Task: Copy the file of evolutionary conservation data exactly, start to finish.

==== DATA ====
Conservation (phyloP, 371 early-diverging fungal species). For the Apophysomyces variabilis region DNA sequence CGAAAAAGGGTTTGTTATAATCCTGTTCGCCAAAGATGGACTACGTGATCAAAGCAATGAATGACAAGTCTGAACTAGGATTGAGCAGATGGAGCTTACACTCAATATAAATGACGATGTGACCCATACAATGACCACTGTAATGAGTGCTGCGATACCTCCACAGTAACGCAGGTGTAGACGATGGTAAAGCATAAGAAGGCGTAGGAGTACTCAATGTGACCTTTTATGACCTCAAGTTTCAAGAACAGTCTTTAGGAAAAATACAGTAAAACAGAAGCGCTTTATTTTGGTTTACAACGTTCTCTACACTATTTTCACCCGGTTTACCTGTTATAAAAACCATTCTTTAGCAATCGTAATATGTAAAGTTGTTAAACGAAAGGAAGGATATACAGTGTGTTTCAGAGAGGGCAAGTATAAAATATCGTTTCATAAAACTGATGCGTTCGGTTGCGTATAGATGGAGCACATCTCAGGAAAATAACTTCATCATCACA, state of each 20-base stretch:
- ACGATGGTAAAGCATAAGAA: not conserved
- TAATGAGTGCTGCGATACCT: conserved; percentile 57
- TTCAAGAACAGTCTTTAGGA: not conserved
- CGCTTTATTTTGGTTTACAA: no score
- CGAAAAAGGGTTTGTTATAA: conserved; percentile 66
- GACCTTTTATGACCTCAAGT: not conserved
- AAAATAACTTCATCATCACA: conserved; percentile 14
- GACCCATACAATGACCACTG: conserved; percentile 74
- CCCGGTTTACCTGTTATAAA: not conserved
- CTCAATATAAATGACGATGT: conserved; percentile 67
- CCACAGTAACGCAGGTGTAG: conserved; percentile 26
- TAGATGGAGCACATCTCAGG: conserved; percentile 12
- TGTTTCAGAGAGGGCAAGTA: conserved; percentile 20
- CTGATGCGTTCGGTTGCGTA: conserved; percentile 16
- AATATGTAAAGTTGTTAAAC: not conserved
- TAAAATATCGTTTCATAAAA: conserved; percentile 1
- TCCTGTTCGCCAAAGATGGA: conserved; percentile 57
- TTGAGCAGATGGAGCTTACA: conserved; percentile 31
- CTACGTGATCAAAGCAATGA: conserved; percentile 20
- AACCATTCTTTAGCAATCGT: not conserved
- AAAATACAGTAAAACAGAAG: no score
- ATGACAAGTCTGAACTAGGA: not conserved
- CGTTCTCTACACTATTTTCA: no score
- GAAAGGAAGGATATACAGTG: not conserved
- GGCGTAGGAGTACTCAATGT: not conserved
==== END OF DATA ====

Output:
Conservation (phyloP, 371 early-diverging fungal species). For the Apophysomyces variabilis region DNA sequence CGAAAAAGGGTTTGTTATAATCCTGTTCGCCAAAGATGGACTACGTGATCAAAGCAATGAATGACAAGTCTGAACTAGGATTGAGCAGATGGAGCTTACACTCAATATAAATGACGATGTGACCCATACAATGACCACTGTAATGAGTGCTGCGATACCTCCACAGTAACGCAGGTGTAGACGATGGTAAAGCATAAGAAGGCGTAGGAGTACTCAATGTGACCTTTTATGACCTCAAGTTTCAAGAACAGTCTTTAGGAAAAATACAGTAAAACAGAAGCGCTTTATTTTGGTTTACAACGTTCTCTACACTATTTTCACCCGGTTTACCTGTTATAAAAACCATTCTTTAGCAATCGTAATATGTAAAGTTGTTAAACGAAAGGAAGGATATACAGTGTGTTTCAGAGAGGGCAAGTATAAAATATCGTTTCATAAAACTGATGCGTTCGGTTGCGTATAGATGGAGCACATCTCAGGAAAATAACTTCATCATCACA, state of each 20-base stretch:
- ACGATGGTAAAGCATAAGAA: not conserved
- TAATGAGTGCTGCGATACCT: conserved; percentile 57
- TTCAAGAACAGTCTTTAGGA: not conserved
- CGCTTTATTTTGGTTTACAA: no score
- CGAAAAAGGGTTTGTTATAA: conserved; percentile 66
- GACCTTTTATGACCTCAAGT: not conserved
- AAAATAACTTCATCATCACA: conserved; percentile 14
- GACCCATACAATGACCACTG: conserved; percentile 74
- CCCGGTTTACCTGTTATAAA: not conserved
- CTCAATATAAATGACGATGT: conserved; percentile 67
- CCACAGTAACGCAGGTGTAG: conserved; percentile 26
- TAGATGGAGCACATCTCAGG: conserved; percentile 12
- TGTTTCAGAGAGGGCAAGTA: conserved; percentile 20
- CTGATGCGTTCGGTTGCGTA: conserved; percentile 16
- AATATGTAAAGTTGTTAAAC: not conserved
- TAAAATATCGTTTCATAAAA: conserved; percentile 1
- TCCTGTTCGCCAAAGATGGA: conserved; percentile 57
- TTGAGCAGATGGAGCTTACA: conserved; percentile 31
- CTACGTGATCAAAGCAATGA: conserved; percentile 20
- AACCATTCTTTAGCAATCGT: not conserved
- AAAATACAGTAAAACAGAAG: no score
- ATGACAAGTCTGAACTAGGA: not conserved
- CGTTCTCTACACTATTTTCA: no score
- GAAAGGAAGGATATACAGTG: not conserved
- GGCGTAGGAGTACTCAATGT: not conserved